[12] As stated previously, 19 GCA § 8402 is re-codification of Guam Civil Code § 137, which was adopted from former § 137 of the California Civil Code. As is often the case with Guam code provisions, due to changes in California law, Guam Civil Code § 137 no longer has a counterpart in the California Civil Code. Irreconcilable differences are now grounds for both divorce and legal separation in California . Guam law, however, continues to require that divorce and separate maintenance actions be based upon allegations of adultery, extreme cruelty, willful desertion, willful neglect, habitual intemperance, or conviction of felony. 19 GCA § 8203. In other words, unlike California , Guam has not moved to a "no fault" statutory scheme in the area of divorce and separation.

[13] Under Guam 's statutory scheme, therefore, the requirements for maintaining a cause of action for separate maintenance are as follows: (1) there must be some alleged grounds for the action, generally the same as for a divorce action; and (2) the cause of action must be for the purpose of obtaining spousal support. Both of these requirements are expressed in 19 GCA §8402.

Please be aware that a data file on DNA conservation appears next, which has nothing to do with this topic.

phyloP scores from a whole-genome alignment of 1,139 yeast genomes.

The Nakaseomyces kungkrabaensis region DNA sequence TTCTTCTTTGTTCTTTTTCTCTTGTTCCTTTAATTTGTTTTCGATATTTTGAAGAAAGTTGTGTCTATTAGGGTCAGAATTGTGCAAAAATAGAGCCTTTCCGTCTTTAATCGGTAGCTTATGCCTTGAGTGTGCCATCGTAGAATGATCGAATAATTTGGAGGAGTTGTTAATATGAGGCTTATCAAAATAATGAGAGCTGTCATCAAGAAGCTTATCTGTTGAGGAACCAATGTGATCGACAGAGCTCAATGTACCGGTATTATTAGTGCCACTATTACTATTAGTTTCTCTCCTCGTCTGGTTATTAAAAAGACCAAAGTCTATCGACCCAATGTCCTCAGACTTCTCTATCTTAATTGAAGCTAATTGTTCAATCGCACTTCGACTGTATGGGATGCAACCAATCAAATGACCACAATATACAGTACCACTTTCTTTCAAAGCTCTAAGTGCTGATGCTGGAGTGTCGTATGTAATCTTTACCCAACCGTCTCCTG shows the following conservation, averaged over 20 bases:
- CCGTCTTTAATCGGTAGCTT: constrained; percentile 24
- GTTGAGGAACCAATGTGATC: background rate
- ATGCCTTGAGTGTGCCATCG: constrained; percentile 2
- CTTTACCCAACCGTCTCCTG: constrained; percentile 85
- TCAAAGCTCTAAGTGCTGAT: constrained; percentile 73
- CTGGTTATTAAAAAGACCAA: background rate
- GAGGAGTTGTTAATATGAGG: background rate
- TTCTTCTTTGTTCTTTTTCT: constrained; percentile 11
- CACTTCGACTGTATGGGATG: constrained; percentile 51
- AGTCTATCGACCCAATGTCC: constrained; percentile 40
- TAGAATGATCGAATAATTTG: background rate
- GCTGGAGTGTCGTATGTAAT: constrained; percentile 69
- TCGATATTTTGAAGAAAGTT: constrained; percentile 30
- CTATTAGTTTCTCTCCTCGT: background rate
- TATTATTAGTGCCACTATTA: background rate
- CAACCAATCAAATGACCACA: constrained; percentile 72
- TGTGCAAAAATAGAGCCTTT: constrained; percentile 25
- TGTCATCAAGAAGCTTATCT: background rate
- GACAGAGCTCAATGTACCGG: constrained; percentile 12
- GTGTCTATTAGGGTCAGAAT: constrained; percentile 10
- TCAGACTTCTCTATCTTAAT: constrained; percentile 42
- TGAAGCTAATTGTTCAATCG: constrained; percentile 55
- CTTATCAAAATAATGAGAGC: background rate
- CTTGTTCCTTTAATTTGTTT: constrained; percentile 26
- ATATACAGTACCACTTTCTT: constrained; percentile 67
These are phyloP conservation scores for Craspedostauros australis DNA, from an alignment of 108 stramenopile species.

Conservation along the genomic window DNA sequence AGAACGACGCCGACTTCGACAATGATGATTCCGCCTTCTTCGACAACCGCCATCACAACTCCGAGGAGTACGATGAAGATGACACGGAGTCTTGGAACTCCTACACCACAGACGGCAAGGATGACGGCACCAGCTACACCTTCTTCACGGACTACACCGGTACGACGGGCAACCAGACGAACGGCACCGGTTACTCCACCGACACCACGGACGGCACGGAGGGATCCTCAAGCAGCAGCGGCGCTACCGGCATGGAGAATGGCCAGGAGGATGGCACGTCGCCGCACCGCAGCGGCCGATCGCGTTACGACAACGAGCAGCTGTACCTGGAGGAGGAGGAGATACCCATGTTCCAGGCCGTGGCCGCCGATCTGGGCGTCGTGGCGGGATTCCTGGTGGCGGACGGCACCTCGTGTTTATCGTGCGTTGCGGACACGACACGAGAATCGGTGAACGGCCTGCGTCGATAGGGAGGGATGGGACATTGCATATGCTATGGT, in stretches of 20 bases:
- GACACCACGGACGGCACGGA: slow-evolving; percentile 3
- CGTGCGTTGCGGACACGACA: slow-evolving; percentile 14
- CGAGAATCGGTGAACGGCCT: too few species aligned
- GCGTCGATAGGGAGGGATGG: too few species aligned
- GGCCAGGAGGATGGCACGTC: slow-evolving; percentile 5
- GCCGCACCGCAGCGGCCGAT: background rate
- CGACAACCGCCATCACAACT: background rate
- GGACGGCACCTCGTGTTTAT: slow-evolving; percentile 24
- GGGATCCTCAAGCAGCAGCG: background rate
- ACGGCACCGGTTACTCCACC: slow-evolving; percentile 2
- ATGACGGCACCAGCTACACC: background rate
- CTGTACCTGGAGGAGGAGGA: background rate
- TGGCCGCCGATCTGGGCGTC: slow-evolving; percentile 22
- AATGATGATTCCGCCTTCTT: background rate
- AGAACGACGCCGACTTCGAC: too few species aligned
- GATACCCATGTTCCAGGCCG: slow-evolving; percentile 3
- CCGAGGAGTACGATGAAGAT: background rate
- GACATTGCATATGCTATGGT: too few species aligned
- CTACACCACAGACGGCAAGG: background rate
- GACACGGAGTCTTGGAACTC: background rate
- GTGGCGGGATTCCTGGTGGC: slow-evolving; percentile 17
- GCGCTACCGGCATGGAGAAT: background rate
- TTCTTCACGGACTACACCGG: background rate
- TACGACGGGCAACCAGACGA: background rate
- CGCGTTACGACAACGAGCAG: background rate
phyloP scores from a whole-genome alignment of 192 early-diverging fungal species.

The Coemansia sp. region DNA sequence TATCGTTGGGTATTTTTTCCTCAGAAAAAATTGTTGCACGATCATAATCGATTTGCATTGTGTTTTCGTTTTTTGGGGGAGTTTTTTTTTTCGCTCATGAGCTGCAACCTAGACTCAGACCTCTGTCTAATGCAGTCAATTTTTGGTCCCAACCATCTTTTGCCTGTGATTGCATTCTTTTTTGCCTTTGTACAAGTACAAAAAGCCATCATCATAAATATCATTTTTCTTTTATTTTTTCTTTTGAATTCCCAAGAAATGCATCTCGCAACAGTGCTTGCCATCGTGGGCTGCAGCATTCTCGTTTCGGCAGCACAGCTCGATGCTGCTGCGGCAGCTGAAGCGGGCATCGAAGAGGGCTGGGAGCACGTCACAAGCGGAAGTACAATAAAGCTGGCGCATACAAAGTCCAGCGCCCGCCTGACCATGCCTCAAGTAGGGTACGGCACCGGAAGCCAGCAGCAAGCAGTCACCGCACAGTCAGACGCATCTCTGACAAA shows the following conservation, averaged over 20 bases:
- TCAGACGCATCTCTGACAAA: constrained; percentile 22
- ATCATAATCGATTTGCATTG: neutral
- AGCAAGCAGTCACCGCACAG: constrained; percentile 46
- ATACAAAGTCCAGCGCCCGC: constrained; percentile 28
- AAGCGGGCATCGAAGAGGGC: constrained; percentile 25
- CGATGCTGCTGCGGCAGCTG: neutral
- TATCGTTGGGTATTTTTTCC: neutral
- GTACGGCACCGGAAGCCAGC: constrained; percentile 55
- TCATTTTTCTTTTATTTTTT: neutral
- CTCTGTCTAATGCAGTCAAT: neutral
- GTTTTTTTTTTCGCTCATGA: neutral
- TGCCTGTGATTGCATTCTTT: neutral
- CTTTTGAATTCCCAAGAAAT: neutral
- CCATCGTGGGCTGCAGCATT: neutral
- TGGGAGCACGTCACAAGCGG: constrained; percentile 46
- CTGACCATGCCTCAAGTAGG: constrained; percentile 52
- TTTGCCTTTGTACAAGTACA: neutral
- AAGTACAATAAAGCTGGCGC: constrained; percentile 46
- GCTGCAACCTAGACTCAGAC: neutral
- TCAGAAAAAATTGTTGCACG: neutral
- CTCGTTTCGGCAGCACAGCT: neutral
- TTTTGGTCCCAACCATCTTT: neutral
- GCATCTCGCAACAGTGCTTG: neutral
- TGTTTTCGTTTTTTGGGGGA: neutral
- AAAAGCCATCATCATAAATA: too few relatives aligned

[14] In the instant case, neither of these two basic elements of a separate maintenance action are present. First, from the Complaint for Separate Maintenance, filed on 21 October 1993, that led to the Judgment of Separate Maintenance, there are no allegations of any grounds whatsoever for the action. In fact, the only statement of a reason for the separation is at the bottom of page one of the separation agreement, where it states that "[u]nhappy differences have arisen between us as a result of which we have agreed to separate and hereafter live permanently apart." Even if this were one of the grounds for divorce or separation provided in § 8203, which it is not, it still should have been in the complaint, or, at least, in the Judgment of Separate Maintenance.